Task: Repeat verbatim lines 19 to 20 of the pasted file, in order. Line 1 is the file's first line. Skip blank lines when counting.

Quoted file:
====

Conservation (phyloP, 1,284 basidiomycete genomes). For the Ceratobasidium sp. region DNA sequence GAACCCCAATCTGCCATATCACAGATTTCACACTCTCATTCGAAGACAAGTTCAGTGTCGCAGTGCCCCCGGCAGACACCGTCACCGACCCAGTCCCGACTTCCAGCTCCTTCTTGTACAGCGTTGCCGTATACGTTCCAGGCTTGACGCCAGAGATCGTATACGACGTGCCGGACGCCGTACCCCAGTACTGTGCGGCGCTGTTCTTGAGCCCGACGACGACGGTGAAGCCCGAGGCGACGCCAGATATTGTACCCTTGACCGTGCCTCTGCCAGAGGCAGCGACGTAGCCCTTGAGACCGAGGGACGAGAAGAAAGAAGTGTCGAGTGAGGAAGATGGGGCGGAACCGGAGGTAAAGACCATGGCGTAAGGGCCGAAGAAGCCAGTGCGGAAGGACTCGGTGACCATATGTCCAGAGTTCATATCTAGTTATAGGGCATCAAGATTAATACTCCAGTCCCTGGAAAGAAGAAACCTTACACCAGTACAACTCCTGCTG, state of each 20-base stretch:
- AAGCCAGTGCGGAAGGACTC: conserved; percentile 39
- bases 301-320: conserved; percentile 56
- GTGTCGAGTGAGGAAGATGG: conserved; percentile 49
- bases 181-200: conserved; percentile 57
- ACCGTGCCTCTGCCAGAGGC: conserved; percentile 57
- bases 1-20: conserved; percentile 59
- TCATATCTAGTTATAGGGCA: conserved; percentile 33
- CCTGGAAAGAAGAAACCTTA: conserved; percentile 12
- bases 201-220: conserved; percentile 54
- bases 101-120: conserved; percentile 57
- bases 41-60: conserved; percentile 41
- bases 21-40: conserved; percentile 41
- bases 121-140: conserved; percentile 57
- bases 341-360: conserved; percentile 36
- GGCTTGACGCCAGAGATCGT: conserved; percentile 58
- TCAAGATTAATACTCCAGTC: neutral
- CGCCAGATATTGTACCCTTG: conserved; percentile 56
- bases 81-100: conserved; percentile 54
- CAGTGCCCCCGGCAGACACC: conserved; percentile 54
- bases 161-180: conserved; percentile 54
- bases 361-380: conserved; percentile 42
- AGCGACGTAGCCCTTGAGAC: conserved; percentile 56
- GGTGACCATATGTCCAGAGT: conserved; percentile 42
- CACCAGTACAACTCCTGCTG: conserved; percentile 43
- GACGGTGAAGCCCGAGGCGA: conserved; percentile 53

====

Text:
- bases 81-100: conserved; percentile 54
- CAGTGCCCCCGGCAGACACC: conserved; percentile 54